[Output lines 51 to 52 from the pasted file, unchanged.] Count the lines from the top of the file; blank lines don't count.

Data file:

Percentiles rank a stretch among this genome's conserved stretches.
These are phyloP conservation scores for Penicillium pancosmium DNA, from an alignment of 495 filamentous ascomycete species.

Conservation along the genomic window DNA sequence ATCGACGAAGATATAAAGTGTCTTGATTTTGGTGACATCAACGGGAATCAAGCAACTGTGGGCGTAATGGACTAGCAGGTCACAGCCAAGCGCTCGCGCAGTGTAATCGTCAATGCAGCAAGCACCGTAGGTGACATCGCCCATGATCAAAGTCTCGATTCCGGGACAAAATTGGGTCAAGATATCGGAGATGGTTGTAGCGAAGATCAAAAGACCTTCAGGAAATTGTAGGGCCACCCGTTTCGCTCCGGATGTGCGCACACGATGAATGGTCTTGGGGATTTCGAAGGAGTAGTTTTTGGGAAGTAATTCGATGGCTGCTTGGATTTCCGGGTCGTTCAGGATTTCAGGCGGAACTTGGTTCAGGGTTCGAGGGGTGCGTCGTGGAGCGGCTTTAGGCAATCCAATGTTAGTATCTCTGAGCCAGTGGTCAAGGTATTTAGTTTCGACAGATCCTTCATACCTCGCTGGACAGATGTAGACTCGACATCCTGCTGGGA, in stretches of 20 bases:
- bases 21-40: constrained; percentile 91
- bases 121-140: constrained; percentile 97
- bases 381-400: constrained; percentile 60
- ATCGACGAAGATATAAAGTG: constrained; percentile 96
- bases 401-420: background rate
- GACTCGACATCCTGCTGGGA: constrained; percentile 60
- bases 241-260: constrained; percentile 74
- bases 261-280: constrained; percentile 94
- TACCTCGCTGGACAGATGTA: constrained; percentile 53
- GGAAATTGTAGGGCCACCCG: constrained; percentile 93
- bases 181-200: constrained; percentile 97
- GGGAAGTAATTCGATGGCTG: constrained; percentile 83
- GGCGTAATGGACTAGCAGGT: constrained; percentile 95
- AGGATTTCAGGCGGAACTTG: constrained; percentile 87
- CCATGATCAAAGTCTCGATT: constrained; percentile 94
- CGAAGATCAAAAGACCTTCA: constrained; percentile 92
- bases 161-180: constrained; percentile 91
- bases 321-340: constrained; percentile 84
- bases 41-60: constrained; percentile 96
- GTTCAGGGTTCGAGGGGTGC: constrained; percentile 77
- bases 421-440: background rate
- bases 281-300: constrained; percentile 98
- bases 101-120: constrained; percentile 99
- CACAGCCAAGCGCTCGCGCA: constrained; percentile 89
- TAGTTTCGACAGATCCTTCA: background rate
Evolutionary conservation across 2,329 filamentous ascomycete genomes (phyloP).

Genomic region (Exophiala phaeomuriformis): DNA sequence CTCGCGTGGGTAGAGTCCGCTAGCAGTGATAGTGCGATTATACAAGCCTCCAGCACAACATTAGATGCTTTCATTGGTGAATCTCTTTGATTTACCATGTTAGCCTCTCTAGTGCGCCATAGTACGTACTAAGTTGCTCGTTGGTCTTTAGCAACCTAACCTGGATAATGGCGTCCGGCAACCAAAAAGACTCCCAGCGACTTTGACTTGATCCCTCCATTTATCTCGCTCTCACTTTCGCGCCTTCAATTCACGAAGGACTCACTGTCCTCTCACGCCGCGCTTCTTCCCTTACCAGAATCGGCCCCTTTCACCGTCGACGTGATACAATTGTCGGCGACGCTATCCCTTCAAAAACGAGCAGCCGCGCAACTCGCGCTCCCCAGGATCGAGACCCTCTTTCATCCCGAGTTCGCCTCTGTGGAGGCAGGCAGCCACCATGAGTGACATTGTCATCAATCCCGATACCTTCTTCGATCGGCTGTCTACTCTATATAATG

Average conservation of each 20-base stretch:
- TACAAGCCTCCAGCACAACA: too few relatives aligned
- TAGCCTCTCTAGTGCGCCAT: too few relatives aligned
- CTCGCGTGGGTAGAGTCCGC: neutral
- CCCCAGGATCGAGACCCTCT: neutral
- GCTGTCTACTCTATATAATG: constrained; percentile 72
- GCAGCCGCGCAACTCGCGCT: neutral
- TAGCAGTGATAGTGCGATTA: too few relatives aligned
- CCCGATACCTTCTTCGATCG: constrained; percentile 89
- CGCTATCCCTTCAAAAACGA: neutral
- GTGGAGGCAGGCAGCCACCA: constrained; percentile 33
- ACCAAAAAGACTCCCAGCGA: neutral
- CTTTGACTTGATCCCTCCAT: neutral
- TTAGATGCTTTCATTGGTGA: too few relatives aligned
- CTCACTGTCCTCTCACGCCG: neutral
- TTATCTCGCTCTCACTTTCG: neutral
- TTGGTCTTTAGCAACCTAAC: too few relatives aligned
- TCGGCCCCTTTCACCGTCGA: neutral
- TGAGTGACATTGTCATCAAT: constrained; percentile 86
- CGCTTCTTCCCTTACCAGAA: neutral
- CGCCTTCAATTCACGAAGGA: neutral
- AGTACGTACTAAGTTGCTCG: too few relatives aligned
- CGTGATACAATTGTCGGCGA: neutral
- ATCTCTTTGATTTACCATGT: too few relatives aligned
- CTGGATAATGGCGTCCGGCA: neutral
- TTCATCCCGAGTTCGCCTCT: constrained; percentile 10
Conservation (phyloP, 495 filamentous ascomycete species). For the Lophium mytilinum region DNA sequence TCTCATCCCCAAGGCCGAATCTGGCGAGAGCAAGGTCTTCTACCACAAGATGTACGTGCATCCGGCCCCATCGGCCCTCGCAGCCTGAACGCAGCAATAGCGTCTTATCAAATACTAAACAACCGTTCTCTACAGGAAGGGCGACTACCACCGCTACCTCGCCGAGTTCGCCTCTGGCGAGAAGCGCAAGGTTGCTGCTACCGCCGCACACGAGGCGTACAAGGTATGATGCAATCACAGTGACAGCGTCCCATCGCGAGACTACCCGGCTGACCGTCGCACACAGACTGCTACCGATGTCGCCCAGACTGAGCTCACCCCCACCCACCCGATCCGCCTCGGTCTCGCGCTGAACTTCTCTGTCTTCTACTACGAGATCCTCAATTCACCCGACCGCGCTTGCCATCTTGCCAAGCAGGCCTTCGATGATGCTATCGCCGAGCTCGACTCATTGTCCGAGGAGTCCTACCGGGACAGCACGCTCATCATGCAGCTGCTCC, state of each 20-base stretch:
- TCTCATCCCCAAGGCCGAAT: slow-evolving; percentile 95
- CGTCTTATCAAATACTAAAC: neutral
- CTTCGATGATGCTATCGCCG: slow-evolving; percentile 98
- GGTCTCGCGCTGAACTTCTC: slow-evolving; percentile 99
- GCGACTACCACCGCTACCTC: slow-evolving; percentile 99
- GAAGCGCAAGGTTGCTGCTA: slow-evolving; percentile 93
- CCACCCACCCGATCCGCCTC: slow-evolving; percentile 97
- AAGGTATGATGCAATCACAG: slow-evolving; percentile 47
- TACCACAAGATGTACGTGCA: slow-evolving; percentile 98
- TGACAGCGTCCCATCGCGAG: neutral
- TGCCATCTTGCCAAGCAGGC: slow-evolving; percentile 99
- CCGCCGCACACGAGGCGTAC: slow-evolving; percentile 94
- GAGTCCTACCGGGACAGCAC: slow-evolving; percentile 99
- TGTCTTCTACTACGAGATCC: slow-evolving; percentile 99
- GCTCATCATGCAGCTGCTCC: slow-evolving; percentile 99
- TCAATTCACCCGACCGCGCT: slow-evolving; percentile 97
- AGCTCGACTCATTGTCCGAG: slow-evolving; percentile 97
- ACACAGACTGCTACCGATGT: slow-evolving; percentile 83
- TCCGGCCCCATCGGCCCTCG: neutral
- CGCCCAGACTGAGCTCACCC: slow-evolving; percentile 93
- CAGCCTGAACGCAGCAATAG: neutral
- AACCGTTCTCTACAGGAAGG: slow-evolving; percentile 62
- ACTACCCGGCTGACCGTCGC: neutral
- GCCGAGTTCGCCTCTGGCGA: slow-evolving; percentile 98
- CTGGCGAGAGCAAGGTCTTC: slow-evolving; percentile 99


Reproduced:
- CGCCTTCAATTCACGAAGGA: neutral
- AGTACGTACTAAGTTGCTCG: too few relatives aligned